Like many other nations, Australia is seeking to improve both the level of integration of delivery of health care, and better address the health needs of its people through significant health system reform. Invariably the reform process is dotted with consultations, discussion papers and numerous opportunities to respond to semi-developed concepts through the mechanism of written submissions.
Preparing a written submission is a time consuming process for both individual practitioners who have an interest, and small NGOs with limited staff and diverse demands on their time.
Despite competing priorities, Palliative Care Australia has found that the process of carefully preparing written submissions, accompanied by various mechanisms of advocacy, provides considerable opportunity to achieve systemic improvement of access to, and delivery of, end of life care.
The primary example used in this presentation will address the current Productivity Commission inquiry into Caring for Older Australians, although other relevant inquiries, such as the National Health and Hospitals Reform Commission and the Advanced Care Directives inquiry will also be addressed.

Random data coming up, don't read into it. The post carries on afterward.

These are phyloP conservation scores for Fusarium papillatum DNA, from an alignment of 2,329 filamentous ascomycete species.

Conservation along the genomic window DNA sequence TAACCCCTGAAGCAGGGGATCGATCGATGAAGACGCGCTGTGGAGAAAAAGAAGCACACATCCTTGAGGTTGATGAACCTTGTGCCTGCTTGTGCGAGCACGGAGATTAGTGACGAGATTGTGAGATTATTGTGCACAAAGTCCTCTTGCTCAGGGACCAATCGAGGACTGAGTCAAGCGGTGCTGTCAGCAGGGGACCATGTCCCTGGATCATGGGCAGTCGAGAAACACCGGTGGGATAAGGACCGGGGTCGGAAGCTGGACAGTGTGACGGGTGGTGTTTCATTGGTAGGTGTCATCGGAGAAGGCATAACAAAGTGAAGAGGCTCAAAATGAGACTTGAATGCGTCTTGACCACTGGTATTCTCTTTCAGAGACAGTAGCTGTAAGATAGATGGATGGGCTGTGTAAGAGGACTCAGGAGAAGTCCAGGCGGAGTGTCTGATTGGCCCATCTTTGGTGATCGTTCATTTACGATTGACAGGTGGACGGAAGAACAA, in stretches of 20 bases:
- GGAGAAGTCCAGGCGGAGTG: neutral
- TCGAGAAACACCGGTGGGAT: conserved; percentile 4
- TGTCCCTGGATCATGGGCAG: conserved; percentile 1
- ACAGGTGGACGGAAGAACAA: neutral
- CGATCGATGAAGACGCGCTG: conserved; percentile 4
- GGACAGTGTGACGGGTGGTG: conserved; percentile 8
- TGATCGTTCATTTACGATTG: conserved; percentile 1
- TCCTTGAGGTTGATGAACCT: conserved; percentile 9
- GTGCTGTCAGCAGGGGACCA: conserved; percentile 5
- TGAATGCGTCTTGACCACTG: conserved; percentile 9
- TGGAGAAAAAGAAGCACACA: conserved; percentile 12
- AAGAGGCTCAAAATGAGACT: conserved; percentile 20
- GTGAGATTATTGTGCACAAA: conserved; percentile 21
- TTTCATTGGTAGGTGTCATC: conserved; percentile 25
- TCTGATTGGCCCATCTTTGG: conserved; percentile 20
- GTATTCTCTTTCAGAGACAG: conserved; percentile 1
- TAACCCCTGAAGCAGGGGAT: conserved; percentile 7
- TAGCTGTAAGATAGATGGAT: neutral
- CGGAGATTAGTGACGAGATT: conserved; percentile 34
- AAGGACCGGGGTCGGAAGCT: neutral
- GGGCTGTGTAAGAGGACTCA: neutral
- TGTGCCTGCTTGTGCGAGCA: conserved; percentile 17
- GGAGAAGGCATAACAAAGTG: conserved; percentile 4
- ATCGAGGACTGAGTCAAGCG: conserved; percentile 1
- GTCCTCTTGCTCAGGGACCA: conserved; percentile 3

In each of these cases, explanation will be provided of successful techniques to ensure that messages supporting improved palliative care are conveyed to key decision makers such as politicians and governmental policy creators. Mechanisms discussed include collaboration with like-minded organisations to both pool resources and boost impact, ensuring that the needs of the membership base are met, the importance of robust and evidence based material and the value of direct lobbying.
All reports from current significant inquiries in Australia are now addressing palliative care. Late 2010 saw the Senate strongly supporting a motion to improve funding and access.
It is definitely worth responding to government inquiries – but just writing a letter is simply not enough.
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